Though the effort appears to have been led primarily by Musk, Yaccarino defended the rebrand, suggesting that the change was necessary to realize Musk’s longtime vision for a so-called ‘everything app.’
“The rebrand represented really a liberation from Twitter – a liberation that allowed us to evolve past a legacy mindset and thinking,” she told CNBC. “And to reimagine how everyone, how everyone on [the app’s audio tool] Spaces who’s listening, everybody who’s watching around the world. It’s going to change how we congregate, how we entertain, how we transact all in one platform.”
But many in the marketing and advertising community are yet to be convinced that the company hasn’t sacrificed the brand equity that it had built up over many years. “Twitter’s reputation and recognizability weren’t created overnight,” Becci Salmon, a design director at IPG-owned ad agency FCB London, told The Drum at the time. “Twitter, tweets, tweeting – it’s all part of the vernacular, a familiarity that’s been built up over 17 years. [Musk is] ripping down a brand that’s been a cornerstone of social media.”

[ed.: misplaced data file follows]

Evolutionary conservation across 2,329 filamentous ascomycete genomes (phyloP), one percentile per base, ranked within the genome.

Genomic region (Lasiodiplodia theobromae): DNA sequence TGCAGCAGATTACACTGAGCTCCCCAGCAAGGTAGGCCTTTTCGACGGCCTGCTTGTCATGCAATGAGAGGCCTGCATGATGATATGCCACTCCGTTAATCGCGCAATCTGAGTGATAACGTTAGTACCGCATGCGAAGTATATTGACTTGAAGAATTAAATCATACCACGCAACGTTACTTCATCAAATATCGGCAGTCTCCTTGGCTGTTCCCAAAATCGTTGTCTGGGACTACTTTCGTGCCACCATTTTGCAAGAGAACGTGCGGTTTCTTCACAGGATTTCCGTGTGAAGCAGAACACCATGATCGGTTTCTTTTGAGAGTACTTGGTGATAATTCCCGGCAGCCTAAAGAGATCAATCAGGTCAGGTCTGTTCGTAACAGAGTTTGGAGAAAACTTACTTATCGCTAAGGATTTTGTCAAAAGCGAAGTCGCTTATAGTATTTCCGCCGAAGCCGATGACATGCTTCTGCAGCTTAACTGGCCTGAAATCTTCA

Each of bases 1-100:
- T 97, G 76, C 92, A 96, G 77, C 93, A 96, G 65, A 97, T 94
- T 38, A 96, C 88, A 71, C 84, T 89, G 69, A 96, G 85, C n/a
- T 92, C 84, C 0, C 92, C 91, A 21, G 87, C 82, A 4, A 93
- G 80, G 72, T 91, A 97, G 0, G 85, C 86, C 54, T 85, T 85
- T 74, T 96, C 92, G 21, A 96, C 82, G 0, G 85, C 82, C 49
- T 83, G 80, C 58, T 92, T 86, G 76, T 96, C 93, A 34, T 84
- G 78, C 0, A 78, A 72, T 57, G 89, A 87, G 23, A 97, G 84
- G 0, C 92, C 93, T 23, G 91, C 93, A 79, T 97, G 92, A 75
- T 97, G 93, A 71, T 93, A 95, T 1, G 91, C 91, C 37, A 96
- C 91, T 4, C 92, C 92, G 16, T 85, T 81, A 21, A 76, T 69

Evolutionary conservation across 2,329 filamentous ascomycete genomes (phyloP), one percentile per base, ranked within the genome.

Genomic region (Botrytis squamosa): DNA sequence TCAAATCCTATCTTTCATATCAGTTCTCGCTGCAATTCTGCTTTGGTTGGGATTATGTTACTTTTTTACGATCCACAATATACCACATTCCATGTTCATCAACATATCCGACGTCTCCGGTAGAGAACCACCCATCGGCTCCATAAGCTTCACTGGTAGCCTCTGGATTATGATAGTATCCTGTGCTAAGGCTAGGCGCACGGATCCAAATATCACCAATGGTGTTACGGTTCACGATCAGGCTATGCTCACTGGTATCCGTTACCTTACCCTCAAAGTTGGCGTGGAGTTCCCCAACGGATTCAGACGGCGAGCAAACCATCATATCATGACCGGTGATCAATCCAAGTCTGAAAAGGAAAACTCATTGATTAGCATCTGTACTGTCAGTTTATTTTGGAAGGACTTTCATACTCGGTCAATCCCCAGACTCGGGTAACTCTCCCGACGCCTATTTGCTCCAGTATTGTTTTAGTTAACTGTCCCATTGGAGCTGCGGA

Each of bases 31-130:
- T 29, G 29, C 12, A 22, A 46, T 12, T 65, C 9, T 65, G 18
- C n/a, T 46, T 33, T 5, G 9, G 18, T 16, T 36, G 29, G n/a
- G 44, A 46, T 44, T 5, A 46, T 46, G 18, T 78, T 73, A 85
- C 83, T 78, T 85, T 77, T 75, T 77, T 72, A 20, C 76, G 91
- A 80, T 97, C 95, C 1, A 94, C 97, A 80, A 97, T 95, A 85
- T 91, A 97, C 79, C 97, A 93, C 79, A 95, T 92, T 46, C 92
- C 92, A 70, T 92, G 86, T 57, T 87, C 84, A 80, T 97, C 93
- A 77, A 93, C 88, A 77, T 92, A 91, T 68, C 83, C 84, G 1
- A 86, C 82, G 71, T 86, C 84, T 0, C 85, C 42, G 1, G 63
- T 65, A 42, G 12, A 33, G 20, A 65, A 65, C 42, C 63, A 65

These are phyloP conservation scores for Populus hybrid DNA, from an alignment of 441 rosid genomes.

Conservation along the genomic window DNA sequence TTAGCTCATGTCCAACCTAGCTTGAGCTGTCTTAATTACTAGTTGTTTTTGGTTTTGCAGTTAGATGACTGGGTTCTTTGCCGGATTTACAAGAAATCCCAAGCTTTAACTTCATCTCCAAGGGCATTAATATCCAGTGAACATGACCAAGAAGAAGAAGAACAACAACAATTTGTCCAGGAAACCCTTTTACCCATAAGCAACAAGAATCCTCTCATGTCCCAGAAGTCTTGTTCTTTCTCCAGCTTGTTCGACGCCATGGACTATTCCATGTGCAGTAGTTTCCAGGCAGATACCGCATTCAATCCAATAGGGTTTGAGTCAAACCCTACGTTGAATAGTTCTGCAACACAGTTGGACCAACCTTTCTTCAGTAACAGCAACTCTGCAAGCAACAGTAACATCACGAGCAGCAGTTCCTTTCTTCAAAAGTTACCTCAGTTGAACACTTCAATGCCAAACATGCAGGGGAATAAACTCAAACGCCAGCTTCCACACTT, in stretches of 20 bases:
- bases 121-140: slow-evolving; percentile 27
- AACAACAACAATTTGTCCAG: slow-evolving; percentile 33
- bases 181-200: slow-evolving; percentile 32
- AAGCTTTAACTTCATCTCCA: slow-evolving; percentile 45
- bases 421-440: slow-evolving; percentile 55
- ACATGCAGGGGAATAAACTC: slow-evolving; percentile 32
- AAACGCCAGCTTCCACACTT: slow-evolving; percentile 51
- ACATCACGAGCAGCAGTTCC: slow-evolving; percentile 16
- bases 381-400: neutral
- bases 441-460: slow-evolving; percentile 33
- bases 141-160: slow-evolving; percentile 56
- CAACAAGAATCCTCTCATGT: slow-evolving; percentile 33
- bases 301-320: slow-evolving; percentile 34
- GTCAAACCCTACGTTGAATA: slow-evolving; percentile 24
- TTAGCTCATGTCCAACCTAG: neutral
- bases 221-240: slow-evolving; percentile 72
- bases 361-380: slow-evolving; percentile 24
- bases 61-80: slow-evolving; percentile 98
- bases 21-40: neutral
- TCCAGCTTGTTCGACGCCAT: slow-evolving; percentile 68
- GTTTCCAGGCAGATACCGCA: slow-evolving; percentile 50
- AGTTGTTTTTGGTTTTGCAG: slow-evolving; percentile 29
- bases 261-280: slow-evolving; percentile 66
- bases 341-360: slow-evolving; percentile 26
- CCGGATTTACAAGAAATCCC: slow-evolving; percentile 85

Despite advertisers voicing these concerns, Yaccarino’s staunch defense of the rebrand has left many questioning the executive’s true influence and potentially undermined much of the good work she’d done to get brands back on board.
“Despite her characteristically optimistic pronouncements, Yaccarino has left many questions unanswered: how much agency does she have in the rebranded company’s strategic direction?” says Paul Verna, principal analyst and head of advertising and media practice at Insider Intelligence. “How focused is she – or the business – on content moderation? What is the true health and outlook of the business? Is she spearheading other initiatives outside of advertising and media partnerships?”
In Verna’s estimation, Yaccarino still faces a tall order: “As she continues in her effort to persuade advertisers that X is turning the tide, she’ll need to flesh out her narrative with more concrete examples of business success.”
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August 2023: Building out opportunities for creators on X
Outside of meeting with media partners, agencies and publishers, Yaccarino previously indicated that she planned to court celebrities, creators and politicians. The idea is that attracting more content from well-known figures will incentivize an increase in ad spend and open up new avenues for branded partnerships on the platform.